Moments that matter - creating a meaningful employee experience
It’s clear from the frequent employee surveys conducted worldwide: remuneration is no longer the sole driving force in incentivising and retaining employees. This is particularly true of Millennials; one global survey by Deloitte found that while all ages of employee find compensation important, Millennials (29%) value pay less than Generation X (32%) and Baby Boomers (42%).
If not only salary, then what else is important to employees? Reinette Lourens, Training Manager at Ackermans, believes that it’s all about moments that matter - creating and sustaining an empowering, meaningful employee experience.
“While talent retention may be the ultimate goal, employee engagement is the means to achieving this. With the latter, the focus is on the employee experience and how they view and value their role in the company, which is directly linked to productivity, potential for growth and the duration of tenure at their place of work.”
There are a number of factors that play a role in shaping the employee experience; progression/recognition, culture, and total reward. The Human Resources Team at Ackermans - a value retailer with a well-above-average staff retention rate - unpacks each of the focus areas which contribute towards shaping the employee experience.
Progression & recognition
Lourens says that it’s important to consider the holistic development of the employee, and not only the training they require to better perform in their current role. “At Ackermans, we believe that in order to reach your full potential and prime yourself for future career progression, full-spectrum development is required; from personal awareness and leadership to interpersonal effectiveness, business acumen and thinking skills, amongst others.”
The retailer sees around 2300 employees attend classroom training every year, and more than 8000 employees embarked on Ackermans e-learning journey in 2019. “We strive to offer development opportunities that are easily accessible from anywhere in South Africa – which is critical due to our nationwide footprint.
“People want the opportunity to progress within a company and to be recognised for doing a good job, and thus these are critical components in building an empowering employee experience. Employees need regular feedback, collaborative goal setting, reward incentives or promotions – and never underestimate the power of a simple ‘well done’.
“There needs to be a system in place to instil recognition throughout the company, across all levels.” For example, Ackermans runs a number of succession programmes to facilitate career progression, and its high internal promotion rate is testament to this.
When you consider the phrase ‘employee experience’, culture is probably the first thing that springs to mind. “And this doesn’t simply refer to employee perks and social gatherings such as team lunches or foosball tables” says Hanifa Jassiem: HR Manager: Talent & Culture at Ackermans.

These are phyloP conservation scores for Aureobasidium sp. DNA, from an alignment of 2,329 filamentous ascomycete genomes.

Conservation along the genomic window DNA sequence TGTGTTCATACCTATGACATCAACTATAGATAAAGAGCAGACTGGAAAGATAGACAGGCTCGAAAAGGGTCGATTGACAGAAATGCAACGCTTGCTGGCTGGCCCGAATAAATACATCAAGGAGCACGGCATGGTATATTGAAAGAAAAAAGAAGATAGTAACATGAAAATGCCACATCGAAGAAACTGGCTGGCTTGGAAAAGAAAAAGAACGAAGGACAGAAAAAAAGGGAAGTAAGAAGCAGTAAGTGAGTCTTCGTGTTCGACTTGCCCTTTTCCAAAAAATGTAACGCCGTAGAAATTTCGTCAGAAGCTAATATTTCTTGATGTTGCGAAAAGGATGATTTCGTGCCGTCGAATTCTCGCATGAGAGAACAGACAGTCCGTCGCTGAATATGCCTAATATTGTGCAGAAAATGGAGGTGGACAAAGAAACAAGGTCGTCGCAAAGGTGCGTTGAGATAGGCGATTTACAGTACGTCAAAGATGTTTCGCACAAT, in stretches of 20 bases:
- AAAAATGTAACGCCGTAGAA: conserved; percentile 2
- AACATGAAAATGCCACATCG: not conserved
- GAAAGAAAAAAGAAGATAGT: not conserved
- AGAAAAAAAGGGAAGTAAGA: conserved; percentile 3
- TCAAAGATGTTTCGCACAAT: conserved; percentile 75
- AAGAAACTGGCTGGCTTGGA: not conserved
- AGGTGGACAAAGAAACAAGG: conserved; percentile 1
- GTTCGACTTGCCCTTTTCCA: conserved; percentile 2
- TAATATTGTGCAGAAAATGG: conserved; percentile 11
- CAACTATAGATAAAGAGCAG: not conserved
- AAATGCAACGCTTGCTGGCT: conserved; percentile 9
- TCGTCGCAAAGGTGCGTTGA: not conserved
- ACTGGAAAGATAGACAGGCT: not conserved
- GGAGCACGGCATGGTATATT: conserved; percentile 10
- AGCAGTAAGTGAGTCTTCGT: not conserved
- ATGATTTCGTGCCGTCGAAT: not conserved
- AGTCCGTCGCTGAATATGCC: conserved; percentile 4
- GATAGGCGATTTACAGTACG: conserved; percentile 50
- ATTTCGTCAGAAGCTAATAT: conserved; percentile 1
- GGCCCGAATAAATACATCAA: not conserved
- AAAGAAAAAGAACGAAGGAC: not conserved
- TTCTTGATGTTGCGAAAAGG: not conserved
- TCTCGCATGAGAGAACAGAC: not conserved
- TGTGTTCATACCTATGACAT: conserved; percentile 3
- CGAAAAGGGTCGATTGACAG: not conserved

Disengagement is an ongoing challenge for employers. A company culture where employees are productive, motivated, and engaged is the antidote, but what constitutes a healthy culture?
Culture is based on your company’s lived values, says Jassiem, and this “should be driven through all employee touchpoints.” This is so important to the retailer that it forms a significant part of performance discussions; employees are assessed on how they demonstrate and ‘live’ Ackermans’ values across every facet of their professional lives.
And practically, says Jassiem, employee satisfaction must be monitored to gauge your retention risk, as this is a significant indicator of company culture. Ackermans regularly conducts employee surveys that ascertain employees’ satisfaction in terms of their package, recognition etc. “This enables us to tangibly identify any potential risk to talent retention, with sufficient time to address.”
‘Total reward’ encompasses all aspects of the employee package, including remuneration and benefits. “To devise a package that adds value to the employee experience, it is vital that staff give input, says Ackermans’ Remuneration & Benefits Manager Fred Prince.
“At Ackermans, what we put on the table comes directly from our employees, and this is what makes our benefits unique,” explains Prince.
A large percentage of Ackermans’ employee base comprises parents, which means that it was important for the retailer to have a comprehensive and attractive maternity benefits package, as well as flexible working hours, for example.
“If your employee base consists predominantly of a twenty-something age group, then other benefits may be more attractive. Thus, it’s important to make this a collaborative process with employees, to determine what genuinely adds value to their lives and contributes towards a fulfilling employee experience.”
It is also important to drive ongoing awareness of benefits, says Prince, and not assume that they are known to all staff. “Mailers, intranet, in-person briefings, our website and in-store radio programmes are how we actively drive awareness of benefits at Ackermans,” he says.